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Doctors hit out at 'unworkable' child care plan

DOCTORS have warned that some GPs may not be able to operate the free scheme for five-year-olds and under.

The National Association of General Practitioners (NAGP) said that its members might not sign up over fears it would not be properly funded.

Although the organisation initially welcomed the scheme, it now believes it is merely an extension of the current medical card programme.

NAGP chairman Dr Andrew Jordan claimed that the budget of €37m meant that there was insufficient funds to make it a high-quality project.

PROBLEM

"We thought, in good faith, that they were going to announce a scheme that was likely to deliver a high-end service," Dr Jordan said.

"Unfortunately, in the Budget, the figure of €37m was rolled out and we realised this was just an extension of the present GMS, which of course is not a top-end service, and therein lies the problem.

"It is not a question of opting out. Any doctor can decide to take a particular contract or not to take it."

Dr Jordan added that he believed the new plan would would result in a two-tier system – a full medical card and a GP card – for five-year-olds and younger.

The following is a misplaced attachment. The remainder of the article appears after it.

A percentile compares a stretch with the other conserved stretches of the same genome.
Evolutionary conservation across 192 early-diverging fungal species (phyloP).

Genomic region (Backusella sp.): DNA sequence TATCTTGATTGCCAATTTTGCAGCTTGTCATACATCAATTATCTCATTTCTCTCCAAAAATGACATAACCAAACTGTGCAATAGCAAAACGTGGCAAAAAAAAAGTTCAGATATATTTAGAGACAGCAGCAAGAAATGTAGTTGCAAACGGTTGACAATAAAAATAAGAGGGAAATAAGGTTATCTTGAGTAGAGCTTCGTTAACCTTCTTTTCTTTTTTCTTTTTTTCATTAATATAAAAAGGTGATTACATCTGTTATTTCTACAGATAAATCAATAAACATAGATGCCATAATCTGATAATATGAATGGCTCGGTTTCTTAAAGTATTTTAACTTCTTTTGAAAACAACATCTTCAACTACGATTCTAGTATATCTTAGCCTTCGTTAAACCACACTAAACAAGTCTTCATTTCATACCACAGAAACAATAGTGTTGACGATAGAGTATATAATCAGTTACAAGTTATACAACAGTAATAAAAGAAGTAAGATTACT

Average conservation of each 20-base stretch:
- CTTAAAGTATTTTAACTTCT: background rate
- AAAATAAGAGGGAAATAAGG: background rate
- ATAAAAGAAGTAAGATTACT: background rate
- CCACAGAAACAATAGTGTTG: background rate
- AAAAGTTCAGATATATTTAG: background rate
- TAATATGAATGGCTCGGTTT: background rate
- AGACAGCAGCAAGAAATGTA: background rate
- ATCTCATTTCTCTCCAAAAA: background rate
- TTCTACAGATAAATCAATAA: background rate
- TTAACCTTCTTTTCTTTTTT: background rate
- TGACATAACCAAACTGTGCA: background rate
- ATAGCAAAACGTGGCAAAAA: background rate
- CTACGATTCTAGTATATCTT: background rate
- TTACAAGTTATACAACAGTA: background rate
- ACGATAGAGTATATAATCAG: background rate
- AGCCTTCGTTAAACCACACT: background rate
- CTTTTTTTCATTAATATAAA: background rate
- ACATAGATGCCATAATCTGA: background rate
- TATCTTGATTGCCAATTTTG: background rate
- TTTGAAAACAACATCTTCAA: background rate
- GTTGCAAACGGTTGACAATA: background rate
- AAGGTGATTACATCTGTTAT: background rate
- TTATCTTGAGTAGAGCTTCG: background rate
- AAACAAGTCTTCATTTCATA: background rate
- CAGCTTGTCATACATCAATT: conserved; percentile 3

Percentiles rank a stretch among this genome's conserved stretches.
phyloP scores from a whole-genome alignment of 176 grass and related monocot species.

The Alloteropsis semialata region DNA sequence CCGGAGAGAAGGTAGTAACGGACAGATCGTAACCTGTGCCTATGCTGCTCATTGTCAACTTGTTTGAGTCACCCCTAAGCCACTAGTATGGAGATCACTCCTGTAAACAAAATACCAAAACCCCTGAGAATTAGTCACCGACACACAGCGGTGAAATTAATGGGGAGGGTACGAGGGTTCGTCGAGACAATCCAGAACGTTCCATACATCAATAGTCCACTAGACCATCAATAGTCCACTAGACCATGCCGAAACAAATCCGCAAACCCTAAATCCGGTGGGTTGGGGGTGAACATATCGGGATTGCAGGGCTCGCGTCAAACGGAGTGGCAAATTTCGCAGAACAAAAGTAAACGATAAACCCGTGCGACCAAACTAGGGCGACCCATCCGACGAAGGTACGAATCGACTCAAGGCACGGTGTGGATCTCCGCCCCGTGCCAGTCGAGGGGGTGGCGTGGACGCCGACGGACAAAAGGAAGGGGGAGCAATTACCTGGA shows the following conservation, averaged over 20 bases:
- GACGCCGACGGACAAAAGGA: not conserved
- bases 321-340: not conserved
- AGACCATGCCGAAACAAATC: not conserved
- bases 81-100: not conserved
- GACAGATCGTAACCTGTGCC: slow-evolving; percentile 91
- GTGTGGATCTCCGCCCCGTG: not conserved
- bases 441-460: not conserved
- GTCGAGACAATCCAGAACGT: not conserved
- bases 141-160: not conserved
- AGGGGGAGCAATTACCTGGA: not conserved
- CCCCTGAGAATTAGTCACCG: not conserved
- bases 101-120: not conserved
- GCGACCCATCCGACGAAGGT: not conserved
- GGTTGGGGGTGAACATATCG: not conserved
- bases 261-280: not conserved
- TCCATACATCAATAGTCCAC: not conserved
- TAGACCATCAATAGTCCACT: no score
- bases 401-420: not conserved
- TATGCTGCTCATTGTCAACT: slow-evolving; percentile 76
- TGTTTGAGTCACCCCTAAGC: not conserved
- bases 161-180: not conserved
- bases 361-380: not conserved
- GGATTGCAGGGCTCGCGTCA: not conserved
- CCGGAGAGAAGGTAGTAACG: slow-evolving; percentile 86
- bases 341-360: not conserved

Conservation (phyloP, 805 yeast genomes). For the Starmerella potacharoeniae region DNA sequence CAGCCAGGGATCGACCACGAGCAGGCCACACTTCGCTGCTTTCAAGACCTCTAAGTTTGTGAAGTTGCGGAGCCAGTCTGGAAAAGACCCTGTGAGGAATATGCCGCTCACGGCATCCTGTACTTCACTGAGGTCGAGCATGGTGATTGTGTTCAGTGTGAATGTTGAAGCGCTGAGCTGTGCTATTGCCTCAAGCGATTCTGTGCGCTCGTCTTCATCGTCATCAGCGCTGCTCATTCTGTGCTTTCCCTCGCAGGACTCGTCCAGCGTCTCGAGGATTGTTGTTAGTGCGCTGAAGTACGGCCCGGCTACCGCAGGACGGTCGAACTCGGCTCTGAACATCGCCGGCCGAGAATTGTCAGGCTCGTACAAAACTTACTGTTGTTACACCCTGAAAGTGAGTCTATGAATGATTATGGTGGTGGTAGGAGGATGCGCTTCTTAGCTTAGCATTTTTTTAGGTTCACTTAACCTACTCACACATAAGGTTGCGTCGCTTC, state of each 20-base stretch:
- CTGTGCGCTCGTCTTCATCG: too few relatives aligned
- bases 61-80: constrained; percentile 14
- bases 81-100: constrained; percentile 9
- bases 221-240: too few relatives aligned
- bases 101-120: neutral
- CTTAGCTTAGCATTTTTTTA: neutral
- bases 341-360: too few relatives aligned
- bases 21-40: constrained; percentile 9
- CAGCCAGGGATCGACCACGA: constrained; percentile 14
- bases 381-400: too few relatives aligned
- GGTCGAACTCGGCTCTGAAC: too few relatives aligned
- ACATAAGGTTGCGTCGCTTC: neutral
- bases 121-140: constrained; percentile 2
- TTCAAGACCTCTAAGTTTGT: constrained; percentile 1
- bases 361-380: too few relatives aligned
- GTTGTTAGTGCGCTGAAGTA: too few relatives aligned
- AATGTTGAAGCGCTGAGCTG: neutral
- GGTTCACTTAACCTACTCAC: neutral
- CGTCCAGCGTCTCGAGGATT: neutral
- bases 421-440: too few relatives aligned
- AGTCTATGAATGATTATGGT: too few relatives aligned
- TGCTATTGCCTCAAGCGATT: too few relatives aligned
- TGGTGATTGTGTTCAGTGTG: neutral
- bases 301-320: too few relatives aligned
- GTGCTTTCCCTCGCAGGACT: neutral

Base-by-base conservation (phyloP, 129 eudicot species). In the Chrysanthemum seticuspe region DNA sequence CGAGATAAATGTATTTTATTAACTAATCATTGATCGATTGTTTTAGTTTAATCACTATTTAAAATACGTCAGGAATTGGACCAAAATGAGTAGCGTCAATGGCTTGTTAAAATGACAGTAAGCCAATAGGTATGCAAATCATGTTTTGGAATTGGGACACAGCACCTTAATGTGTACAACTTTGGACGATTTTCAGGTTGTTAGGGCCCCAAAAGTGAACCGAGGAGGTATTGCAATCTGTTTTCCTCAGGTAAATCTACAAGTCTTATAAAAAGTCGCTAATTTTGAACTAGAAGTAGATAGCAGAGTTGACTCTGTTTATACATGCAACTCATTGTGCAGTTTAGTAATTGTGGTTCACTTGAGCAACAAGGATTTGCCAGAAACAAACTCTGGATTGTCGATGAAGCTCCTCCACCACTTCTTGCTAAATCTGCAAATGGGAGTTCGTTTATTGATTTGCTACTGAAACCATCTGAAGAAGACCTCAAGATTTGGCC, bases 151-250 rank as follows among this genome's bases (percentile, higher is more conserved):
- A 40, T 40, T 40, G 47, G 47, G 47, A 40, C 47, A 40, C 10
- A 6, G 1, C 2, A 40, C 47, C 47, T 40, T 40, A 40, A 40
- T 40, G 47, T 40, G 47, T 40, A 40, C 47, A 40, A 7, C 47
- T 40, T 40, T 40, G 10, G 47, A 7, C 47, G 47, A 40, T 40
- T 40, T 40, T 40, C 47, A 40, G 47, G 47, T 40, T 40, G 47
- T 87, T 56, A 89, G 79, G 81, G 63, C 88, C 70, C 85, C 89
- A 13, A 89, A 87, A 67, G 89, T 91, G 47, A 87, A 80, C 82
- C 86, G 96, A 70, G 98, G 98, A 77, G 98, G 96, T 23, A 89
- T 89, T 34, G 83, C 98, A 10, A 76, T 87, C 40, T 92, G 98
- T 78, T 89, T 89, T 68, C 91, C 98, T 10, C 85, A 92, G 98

And he claimed on RTE's Morning Ireland that the scheme came against the backdrop of millions of euro being taken out of the Budget for the GMS programme.

Dr Jordan indicated that the free GP care project for all children under five would be a separate contract that doctors could decide to avoid taking up. He also criticised reductions in funding for existing medical card schemes.

"The total GP budget to take care of the sick and the vulnerable is €440m – this is quite catastrophic," he said.

But he rejected reports that suggested doctors were claiming for deceased patients.

He said a death certificate was filed with the HSE when a patient died, including an individual's PPS number.

"If doctors were claiming payment for deceased patients, you're saying that the HSE is incompetent I don't believe for a second that the HSE is incompetent," he added.

"It would be incredible to think that they're not able to cross off the medical card when they have the information in front of them."

hnews@herald.ie


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